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Originally published August 23, 2014 at 4:39 PM | Page modified August 24, 2014 at 8:26 PM

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Washington State to face Rutgers in final Seattle hurrah

Cougars athletic director Bill Moos says WSU will not play any of its home games in Seattle, at least in the immediate future


Times college football reporter

Thursday

Rutgers vs. Washington State @ CenturyLink Field, 7 p.m., FOX Sports 1

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As it happens, if Washington State can beat Rutgers Thursday night at CenturyLink Field, the Cougars will gather up their chips, as it were, from an all-night poker table. They’ll know they went from way ahead to way down to finally breaking even, and they’ll leave the place with a shrug, neither better nor worse for it.

Thanks for the memories, both exhilarating and exasperating.

WSU will be 6-6 at CenturyLink if it beats Rutgers, and there the record will collect dust, because this is probably where it ends for the Cougars in Seattle.

“Most likely, it is,” nodded Bill Moos, the Washington State athletic director, talking about the finale of a notion that began here in 2002.

That day, Will Derting ran back an interception 98 yards for a touchdown and WSU beat Nevada, 31-7, in front of 63,588 fulfilled fans, launching a second Rose Bowl season in five years.

The first game was as good as it got for the Cougars in our backyard. They never drew that many people again, and, as for the program and its competitiveness, well, you know most of the back stories.

“We continue to evaluate it,” Moos says, “but right now, I would think we’re going to play everything in Pullman.”

This is about support, which is about money, which won’t surprise anybody.

Under Moos’ predecessor, Jim Sterk, WSU played in Seattle as a way to piggyback on a week’s worth of west-side activities and fundraising. But the program began going south, a dubious mix with the caliber of opponents Sterk enlisted — Idaho, San Diego State, Baylor before it got good.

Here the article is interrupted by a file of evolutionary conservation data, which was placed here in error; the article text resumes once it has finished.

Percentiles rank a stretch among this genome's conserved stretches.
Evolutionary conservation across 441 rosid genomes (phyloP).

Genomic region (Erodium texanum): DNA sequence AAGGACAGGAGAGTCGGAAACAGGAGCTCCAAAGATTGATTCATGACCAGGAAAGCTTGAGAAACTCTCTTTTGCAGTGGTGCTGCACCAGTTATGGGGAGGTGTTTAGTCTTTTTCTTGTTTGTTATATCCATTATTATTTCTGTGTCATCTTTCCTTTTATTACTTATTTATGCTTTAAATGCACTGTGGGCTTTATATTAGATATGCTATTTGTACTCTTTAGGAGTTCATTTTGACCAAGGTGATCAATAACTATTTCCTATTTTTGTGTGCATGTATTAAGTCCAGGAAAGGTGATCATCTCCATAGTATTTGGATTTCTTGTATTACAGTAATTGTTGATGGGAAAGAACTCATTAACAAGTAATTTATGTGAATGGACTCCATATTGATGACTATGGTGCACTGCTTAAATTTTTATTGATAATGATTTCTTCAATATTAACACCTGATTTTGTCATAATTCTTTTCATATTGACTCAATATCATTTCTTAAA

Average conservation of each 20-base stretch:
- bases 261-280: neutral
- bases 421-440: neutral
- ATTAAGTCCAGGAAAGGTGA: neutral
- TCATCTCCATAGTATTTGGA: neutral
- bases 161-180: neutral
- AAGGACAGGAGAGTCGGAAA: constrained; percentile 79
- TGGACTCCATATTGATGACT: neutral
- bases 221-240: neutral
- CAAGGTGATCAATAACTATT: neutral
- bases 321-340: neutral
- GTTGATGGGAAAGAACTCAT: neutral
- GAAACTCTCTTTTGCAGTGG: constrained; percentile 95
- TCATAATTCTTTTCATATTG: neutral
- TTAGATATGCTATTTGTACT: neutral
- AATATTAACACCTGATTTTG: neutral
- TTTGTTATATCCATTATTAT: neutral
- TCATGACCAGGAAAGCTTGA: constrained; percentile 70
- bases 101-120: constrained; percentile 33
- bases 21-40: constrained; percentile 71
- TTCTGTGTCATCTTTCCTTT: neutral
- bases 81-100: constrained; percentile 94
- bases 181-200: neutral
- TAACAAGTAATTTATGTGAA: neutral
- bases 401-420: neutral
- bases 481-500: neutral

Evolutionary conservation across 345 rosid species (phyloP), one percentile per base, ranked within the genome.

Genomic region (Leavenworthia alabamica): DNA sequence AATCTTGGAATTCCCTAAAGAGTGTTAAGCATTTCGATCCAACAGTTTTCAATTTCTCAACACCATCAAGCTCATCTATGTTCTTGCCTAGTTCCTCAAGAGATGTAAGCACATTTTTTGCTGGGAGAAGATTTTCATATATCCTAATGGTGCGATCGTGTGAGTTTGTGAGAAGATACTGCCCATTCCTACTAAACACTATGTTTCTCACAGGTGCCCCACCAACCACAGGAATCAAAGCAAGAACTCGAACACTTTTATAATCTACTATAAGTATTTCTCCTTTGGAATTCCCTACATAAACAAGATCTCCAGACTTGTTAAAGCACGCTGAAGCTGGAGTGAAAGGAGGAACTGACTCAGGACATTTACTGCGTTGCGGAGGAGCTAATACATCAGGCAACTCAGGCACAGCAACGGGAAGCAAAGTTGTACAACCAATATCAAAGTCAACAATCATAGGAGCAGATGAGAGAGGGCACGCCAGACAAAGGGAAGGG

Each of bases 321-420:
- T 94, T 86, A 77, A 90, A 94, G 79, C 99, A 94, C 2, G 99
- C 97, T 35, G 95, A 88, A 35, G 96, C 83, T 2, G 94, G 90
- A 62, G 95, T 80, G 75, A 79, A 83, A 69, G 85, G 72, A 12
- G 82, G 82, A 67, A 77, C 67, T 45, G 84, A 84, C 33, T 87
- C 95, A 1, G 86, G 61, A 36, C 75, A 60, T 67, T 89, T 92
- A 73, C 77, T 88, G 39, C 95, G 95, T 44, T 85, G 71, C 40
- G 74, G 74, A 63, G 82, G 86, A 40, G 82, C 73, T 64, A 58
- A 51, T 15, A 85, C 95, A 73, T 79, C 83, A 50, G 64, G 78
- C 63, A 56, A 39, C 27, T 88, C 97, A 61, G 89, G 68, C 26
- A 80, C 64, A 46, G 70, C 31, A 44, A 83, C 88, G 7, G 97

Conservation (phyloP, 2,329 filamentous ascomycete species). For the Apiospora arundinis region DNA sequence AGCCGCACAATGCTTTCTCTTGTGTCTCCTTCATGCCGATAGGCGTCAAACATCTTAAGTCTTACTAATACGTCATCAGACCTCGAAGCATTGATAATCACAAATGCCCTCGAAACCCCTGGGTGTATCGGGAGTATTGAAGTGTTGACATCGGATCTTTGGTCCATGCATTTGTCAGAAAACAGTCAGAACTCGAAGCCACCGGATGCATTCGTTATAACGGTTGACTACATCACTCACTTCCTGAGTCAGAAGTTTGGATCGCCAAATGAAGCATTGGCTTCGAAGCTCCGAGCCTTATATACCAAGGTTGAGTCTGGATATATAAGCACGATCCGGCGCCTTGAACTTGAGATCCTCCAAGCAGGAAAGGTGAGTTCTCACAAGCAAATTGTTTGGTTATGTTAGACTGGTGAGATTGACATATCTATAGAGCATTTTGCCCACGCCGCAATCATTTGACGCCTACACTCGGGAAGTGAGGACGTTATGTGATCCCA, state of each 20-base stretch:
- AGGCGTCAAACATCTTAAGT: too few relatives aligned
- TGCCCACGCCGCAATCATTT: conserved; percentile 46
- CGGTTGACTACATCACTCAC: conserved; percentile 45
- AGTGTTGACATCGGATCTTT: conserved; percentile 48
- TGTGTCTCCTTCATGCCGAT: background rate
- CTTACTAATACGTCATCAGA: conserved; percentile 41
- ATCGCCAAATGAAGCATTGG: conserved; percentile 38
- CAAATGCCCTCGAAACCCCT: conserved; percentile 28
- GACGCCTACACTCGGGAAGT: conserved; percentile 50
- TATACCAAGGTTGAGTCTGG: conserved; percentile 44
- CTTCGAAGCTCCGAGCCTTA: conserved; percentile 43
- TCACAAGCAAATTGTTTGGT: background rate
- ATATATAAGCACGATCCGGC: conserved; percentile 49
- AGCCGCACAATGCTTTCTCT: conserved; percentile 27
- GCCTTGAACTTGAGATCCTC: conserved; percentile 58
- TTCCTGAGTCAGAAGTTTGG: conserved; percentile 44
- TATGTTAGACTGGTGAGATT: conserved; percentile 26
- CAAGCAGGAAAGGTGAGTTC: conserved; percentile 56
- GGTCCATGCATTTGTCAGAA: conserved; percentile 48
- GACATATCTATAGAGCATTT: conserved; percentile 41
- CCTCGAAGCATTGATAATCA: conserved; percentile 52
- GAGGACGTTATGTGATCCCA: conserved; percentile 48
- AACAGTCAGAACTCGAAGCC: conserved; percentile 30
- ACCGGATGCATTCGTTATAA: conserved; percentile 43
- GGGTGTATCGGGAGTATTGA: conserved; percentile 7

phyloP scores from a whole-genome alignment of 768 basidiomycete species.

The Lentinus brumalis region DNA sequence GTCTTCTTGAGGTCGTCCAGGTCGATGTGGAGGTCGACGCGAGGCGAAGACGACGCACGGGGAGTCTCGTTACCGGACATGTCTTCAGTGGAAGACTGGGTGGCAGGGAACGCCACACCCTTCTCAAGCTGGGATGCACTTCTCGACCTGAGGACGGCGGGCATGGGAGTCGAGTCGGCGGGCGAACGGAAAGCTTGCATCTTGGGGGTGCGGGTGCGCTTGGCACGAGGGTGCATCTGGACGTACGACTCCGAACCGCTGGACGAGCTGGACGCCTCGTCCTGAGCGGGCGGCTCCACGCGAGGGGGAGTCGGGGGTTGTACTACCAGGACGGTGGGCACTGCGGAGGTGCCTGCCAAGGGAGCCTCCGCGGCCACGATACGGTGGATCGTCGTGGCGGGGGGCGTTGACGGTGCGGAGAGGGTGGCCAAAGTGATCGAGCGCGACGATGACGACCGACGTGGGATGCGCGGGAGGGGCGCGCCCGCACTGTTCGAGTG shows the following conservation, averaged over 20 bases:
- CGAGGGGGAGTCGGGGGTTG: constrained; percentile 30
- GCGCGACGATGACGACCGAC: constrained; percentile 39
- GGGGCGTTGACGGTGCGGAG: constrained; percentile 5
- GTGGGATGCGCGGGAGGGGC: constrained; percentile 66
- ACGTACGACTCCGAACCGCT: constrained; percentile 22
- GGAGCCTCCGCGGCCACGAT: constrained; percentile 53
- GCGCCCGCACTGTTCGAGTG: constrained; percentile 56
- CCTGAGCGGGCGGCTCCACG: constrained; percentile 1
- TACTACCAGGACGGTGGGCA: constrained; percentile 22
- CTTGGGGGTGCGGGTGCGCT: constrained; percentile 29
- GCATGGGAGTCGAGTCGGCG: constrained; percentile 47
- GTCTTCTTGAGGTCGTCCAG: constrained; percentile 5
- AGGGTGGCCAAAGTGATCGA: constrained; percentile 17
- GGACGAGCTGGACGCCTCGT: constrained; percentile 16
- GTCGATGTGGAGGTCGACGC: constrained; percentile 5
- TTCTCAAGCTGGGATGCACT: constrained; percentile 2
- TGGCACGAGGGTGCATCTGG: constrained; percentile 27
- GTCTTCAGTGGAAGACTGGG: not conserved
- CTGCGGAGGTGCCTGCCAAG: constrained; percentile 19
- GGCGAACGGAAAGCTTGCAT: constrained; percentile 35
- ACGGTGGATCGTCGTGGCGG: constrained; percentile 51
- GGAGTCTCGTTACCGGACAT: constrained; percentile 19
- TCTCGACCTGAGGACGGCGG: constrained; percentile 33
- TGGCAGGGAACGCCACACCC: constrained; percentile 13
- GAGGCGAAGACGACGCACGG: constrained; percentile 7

Moos arrived in 2010, stepped back and surveyed. WSU took a year off from the concept.

“I had to figure out some way to get our fan base energized, to get rebranded, to try to get some resources to lay the foundation for what we wanted to build,” Moos says.

Moos settled on coupling the Cougars with a Pac-12 team, opting for Oregon State in 2011 and Oregon in 2012. Scraping for every stray nickel, he figured Beavers and Ducks fans would swell the gate against the uneven crowds WSU was attracting at home.

Done. Those two games averaged 55,074, and Moos says the Oregon crowd of almost 61,000 more than doubled WSU’s net take for a full house at Pullman’s Martin Stadium.

But it was bonanza with a beatdown. If there was a fork in the road to the Paul Wulff tenure, it came on Oct. 22, 2011 at CenturyLink, when the Cougars, a slight favorite to win their fourth game in a bowl-hopeful season, went splat in a 44-21 loss to OSU. Lots of fans leaped to strangle the idea of the Seattle game, when, in reality, the program offered them plenty of culpable alternatives.

Anyway, five months before that, everything had changed. The Pac-12 squeezed a $3 billion, 12-year TV deal from Fox and ESPN and Moos would invest $130 million in two new football structures. He lured Mike Leach for $2.25 million annually (and has just steered another half-million Leach’s way).

All of which is to say, WSU’s outreach campaign has veered inward. Moos thinks there’s an engagement again on the west side and the prospect of better crowds at home, fueled by the arc of the football program.

“At the end of the day, it’s your product,” he says. “(But) we worked that thing hard over there.”

Rutgers replaces Wisconsin, which deferred a home-and-home with WSU for several years, and Moos accepted ESPN’s offer of Thursday-night visibility.

But this is it. Moos stood before the Pullman Chamber of Commerce the other day and said he’s bringing the town the full slate — seven home games from 2016-18 — with a caveat.

“As a community, we need to embrace that concept, make sure we’re welcoming, that we’re taking care of those people from out of town, that we’re not gouging them,” he says, referring to that message in Pullman. “And I’m going to watch real close, because we can always take one back.”

Moos envisions, in the near-future, roiling home crowds that expect to win against the best of the Pac-12.

“This is gonna be a tough place to play,” he says.

Tough places, WSU knows. It has lost five in a row at CenturyLink and been outscored 227-97. So bottoms up to Rutgers, the last in a 12-pack for the Cougars.

Bud Withers: 206-464-8281 or bwithers@seattletimes.com



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